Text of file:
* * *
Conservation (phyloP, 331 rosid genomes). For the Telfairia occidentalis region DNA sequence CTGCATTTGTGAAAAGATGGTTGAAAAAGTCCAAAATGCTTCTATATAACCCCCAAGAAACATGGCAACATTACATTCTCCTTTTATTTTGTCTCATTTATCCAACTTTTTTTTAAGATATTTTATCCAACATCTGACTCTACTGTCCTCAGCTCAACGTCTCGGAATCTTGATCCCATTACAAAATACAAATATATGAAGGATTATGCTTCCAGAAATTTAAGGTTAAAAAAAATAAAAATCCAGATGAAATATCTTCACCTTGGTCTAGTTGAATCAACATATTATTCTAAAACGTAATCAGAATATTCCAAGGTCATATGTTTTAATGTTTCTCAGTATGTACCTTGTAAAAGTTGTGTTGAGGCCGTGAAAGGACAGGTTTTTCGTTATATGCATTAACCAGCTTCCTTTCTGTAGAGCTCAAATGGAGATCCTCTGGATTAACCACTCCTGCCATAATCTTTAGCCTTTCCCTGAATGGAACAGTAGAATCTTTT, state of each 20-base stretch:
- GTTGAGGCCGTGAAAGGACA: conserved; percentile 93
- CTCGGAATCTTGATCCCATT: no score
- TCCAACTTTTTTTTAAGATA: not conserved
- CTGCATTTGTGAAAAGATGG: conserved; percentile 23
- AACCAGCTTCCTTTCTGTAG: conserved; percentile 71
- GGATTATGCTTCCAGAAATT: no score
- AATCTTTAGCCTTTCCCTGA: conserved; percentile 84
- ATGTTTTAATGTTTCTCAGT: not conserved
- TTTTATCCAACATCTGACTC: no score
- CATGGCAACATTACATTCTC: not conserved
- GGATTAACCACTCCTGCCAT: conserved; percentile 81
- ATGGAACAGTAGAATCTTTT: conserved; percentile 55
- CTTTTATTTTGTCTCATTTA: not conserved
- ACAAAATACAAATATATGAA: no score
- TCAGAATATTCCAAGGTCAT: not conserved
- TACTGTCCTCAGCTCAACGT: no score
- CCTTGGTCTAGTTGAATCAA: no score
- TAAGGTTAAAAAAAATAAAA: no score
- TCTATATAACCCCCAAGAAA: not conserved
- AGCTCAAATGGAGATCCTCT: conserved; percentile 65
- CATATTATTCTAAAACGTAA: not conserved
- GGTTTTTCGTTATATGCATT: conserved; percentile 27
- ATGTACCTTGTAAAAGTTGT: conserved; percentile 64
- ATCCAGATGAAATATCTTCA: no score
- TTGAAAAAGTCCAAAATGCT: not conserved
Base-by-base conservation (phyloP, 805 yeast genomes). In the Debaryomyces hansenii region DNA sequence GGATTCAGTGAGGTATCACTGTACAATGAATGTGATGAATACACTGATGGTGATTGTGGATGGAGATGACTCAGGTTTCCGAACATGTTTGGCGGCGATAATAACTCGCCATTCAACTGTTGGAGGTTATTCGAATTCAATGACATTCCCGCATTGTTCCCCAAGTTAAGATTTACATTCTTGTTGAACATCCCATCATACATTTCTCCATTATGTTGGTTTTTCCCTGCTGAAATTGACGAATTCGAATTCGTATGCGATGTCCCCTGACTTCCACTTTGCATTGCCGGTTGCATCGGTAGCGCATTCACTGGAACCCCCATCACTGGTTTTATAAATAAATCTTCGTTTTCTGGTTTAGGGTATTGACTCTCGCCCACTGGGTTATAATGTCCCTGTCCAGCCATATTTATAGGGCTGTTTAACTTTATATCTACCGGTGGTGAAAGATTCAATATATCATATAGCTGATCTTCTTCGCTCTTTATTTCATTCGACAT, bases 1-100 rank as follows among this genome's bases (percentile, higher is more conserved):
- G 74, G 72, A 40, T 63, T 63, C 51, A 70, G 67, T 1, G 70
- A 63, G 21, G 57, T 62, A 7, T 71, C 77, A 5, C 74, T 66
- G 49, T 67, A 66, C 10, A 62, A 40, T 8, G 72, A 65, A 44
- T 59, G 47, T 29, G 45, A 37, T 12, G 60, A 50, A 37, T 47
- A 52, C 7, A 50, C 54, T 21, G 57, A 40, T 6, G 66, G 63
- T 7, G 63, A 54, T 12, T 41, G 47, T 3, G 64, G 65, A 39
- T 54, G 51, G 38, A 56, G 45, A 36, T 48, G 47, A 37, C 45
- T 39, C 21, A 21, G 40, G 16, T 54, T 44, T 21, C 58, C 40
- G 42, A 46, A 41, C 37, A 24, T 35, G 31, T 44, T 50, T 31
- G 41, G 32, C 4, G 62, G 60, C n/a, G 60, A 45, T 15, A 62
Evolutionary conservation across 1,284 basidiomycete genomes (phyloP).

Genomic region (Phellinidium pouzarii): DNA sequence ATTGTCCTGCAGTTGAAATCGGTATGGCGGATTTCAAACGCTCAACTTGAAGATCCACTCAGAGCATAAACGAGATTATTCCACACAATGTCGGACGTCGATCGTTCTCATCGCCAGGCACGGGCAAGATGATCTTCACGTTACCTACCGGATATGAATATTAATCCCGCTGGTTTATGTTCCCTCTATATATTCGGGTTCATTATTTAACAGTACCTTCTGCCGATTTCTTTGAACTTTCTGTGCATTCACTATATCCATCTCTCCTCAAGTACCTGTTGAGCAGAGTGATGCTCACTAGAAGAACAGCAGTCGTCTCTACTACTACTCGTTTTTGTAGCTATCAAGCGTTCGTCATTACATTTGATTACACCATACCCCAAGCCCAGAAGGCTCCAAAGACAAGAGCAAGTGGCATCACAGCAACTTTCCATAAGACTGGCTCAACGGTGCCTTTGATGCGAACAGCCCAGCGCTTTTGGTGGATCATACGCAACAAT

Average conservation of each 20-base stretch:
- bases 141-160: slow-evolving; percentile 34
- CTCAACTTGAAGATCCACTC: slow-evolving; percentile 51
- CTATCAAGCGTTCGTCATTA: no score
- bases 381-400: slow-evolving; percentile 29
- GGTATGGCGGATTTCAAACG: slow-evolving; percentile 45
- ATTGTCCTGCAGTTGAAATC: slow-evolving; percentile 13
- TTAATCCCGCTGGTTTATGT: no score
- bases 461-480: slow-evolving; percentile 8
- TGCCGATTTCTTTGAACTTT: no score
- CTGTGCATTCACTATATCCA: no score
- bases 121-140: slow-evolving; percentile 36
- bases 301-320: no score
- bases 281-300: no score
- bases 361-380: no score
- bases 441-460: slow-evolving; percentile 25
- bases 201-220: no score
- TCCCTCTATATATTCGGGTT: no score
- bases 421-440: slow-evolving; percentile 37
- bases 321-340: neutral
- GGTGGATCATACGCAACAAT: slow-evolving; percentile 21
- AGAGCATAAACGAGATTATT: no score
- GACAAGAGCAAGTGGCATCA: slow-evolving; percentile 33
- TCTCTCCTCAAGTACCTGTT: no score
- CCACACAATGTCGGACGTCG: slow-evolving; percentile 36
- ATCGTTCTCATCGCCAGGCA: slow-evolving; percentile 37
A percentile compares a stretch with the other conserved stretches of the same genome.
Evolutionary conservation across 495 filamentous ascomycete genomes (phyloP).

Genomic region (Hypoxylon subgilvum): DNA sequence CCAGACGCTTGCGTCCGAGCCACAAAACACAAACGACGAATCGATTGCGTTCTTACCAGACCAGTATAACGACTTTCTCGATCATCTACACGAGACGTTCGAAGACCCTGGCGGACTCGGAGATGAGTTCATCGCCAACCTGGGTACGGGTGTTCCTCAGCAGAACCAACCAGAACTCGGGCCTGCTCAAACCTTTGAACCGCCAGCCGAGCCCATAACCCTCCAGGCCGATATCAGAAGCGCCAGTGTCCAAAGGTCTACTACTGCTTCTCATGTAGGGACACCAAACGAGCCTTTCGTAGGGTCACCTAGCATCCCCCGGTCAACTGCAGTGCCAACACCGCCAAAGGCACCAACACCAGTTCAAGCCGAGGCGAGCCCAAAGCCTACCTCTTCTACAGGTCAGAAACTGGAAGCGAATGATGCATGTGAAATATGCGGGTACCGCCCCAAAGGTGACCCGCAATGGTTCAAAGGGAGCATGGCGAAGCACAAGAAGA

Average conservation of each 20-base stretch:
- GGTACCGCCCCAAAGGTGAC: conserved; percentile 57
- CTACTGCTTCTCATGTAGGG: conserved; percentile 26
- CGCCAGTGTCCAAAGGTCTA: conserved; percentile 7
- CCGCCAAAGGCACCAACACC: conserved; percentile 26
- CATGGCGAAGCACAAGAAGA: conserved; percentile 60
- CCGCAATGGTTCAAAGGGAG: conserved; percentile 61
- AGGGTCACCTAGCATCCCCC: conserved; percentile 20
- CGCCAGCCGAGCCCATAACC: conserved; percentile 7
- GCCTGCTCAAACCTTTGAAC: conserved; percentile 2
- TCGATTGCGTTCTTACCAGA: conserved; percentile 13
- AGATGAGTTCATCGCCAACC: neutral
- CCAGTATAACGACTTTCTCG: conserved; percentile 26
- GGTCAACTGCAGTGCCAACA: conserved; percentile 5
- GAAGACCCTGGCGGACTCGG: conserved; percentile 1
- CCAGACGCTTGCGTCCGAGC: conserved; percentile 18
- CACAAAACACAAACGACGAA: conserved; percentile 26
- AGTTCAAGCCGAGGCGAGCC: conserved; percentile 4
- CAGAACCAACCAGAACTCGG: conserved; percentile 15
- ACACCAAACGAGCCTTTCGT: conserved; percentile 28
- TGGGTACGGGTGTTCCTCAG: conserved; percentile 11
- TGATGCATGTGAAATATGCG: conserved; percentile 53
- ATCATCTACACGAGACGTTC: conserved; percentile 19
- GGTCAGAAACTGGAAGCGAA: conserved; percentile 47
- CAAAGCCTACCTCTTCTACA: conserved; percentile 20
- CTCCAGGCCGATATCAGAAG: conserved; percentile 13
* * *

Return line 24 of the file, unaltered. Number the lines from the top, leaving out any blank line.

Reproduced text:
- ATGTACCTTGTAAAAGTTGT: conserved; percentile 64